MILLIONS of workers are at risk of missing out on rights such as holiday and sick pay because of loopholes in labour laws.
Profit-hungry companies are able to exploit workers by using agencies and “outsourcing” work to other companies.
Under this system the employer at the top of the chain has no responsibility to ensure that workers from agencies and contracted companies have the basic rights they are entitled to in law.
The Trades Union Congress (TUC) estimates that as many as five million workers are affected by the legal loopholes and is calling on the government to change the law.
Employers who commission other companies or use agency workers should have responsibility for ensuring the workers have their rights and workers should have the right to challenge bosses, the TUC says.
General secretary Frances O’Grady said today: “This is an issue that affects millions, from fast-food workers to people working on building sites.
“Employers have a duty of care to workers in their supply chains. They shouldn’t be allowed to wash their hands of their responsibilities.
“Joint liability must be extended to parent employers. Without it they can shrug their shoulders over minimum wage and holiday pay abuses.
“Our labour enforcement laws urgently need beefing up.”
A spokesman for the government’s Business Department said it was “considering repealing laws allowing agencies to employ workers” on cut-price wages.
It said 1.2 million agency workers could “be able to request a more stable contract” and ask for “a clear breakdown of their pay.”
You can’t buy a revolution, but you can help the only daily paper in Britain that’s fighting for one by joining the 501 club.
Just £5 a month gives you the opportunity to win one of 17 prizes, from £25 to the £501 jackpot.
By becoming a 501 Club member you are helping the Morning Star cover its printing, distribution and staff costs — help keep our paper thriving by joining!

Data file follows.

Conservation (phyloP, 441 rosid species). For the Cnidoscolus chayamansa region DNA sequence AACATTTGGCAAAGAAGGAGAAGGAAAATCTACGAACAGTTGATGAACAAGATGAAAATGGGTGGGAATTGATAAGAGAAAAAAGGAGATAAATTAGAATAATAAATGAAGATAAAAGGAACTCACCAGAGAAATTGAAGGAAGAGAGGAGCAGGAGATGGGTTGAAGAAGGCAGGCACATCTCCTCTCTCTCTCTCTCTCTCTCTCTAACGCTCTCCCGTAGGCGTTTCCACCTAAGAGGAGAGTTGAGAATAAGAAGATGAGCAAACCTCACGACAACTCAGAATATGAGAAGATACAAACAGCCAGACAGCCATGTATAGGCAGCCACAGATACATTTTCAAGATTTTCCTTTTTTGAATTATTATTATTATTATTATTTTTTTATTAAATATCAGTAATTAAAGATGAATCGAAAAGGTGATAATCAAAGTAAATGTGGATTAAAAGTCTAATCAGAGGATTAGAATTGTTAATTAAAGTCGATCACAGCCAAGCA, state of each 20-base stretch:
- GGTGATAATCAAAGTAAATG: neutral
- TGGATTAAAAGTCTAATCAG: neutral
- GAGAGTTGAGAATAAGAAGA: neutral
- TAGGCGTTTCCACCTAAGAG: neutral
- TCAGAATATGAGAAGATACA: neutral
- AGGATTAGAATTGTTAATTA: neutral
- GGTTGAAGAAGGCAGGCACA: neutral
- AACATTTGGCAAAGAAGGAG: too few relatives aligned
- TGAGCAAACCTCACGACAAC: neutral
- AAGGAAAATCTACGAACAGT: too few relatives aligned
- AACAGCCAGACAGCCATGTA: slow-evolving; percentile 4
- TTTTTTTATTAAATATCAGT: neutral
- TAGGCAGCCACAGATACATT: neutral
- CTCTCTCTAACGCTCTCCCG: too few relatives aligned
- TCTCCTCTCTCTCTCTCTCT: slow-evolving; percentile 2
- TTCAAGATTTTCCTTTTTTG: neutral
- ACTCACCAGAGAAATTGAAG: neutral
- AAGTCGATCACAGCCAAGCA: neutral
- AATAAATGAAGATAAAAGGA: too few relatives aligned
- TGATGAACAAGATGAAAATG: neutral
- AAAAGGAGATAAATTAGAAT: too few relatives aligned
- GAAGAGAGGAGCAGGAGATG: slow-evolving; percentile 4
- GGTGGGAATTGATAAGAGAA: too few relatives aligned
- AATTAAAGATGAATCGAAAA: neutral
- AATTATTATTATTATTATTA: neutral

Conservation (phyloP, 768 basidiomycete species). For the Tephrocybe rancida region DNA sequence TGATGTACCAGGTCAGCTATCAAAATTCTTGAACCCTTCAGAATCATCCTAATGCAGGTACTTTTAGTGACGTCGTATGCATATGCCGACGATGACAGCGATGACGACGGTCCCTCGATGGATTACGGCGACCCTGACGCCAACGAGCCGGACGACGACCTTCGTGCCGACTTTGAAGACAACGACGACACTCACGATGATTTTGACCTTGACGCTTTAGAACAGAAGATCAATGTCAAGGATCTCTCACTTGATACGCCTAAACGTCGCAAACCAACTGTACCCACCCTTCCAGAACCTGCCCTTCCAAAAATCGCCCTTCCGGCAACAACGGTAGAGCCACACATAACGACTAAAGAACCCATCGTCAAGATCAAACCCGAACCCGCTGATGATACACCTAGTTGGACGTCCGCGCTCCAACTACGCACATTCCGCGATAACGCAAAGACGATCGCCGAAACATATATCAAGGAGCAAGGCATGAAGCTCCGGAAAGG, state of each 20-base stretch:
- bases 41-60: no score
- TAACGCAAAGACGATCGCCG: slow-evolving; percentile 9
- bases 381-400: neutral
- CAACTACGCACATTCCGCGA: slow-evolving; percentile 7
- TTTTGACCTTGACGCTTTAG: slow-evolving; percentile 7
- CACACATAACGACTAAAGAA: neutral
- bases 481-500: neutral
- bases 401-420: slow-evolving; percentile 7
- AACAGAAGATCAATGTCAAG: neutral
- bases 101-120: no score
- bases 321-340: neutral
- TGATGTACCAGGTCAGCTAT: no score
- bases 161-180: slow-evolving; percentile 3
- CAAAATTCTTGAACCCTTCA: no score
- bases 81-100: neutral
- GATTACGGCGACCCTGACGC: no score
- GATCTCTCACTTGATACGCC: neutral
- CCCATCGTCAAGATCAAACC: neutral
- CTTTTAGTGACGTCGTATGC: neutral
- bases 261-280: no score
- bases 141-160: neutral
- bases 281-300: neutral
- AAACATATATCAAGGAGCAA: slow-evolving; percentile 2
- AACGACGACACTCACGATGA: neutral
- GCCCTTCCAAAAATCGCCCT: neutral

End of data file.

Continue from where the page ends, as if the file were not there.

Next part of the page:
You can’t buy a revolution, but you can help the only daily paper in Britain that’s fighting for one by become a member of the People’s Printing Press Society.
The Morning Star is a readers’ co-operative, which means you can become an owner of the paper too by buying shares in the society.
Shares are £1 each — though unlike capitalist firms, each shareholder has an equal say. Money from shares contributes directly to keep our paper thriving.
Some union branches have taken out shares of over £500 and individuals over £100.
You can’t buy a revolution, but you can help the only daily paper in Britain that’s fighting for one by donating to the Fighting Fund.
The Morning Star is unique, as a lone socialist voice in a sea of corporate media. We offer a platform for those who would otherwise never be listened to, coverage of stories that would otherwise be buried.
The rich don’t like us, and they don’t advertise with us, so we rely on you, our readers and friends. With a regular donation to our monthly Fighting Fund, we can continue to thumb our noses at the fat cats and tell truth to power.
Donate today and make a regular contribution.